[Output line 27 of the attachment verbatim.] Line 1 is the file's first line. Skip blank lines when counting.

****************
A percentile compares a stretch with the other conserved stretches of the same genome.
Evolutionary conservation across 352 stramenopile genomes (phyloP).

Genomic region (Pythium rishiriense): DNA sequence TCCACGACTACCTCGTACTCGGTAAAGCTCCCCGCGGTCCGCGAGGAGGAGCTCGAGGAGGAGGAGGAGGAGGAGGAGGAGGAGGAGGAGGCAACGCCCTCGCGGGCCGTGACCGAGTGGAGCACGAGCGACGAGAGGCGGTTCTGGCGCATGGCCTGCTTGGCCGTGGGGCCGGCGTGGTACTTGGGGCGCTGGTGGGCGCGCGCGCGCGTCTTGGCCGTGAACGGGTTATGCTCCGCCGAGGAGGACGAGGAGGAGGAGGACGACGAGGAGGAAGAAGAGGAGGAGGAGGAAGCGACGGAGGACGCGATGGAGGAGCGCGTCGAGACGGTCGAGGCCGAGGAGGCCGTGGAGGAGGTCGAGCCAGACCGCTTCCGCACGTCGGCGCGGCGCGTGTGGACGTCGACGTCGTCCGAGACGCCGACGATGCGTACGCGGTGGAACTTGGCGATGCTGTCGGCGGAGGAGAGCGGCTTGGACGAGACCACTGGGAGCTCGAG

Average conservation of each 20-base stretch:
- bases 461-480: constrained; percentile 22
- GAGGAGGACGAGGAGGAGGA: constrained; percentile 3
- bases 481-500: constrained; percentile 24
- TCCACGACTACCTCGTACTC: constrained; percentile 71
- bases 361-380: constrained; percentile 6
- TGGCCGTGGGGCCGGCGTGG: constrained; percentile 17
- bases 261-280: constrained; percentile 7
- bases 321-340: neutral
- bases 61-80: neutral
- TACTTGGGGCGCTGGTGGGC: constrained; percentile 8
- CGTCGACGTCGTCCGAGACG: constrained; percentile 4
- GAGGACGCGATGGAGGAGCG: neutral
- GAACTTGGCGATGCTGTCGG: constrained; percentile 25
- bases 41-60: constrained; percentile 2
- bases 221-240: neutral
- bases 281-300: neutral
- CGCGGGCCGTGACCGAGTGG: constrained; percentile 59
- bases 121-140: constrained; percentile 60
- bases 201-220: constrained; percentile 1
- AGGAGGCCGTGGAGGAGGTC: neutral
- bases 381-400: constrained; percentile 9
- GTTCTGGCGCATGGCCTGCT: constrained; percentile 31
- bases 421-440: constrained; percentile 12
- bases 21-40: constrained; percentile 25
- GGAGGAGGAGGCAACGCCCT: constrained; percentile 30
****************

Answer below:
- bases 421-440: constrained; percentile 12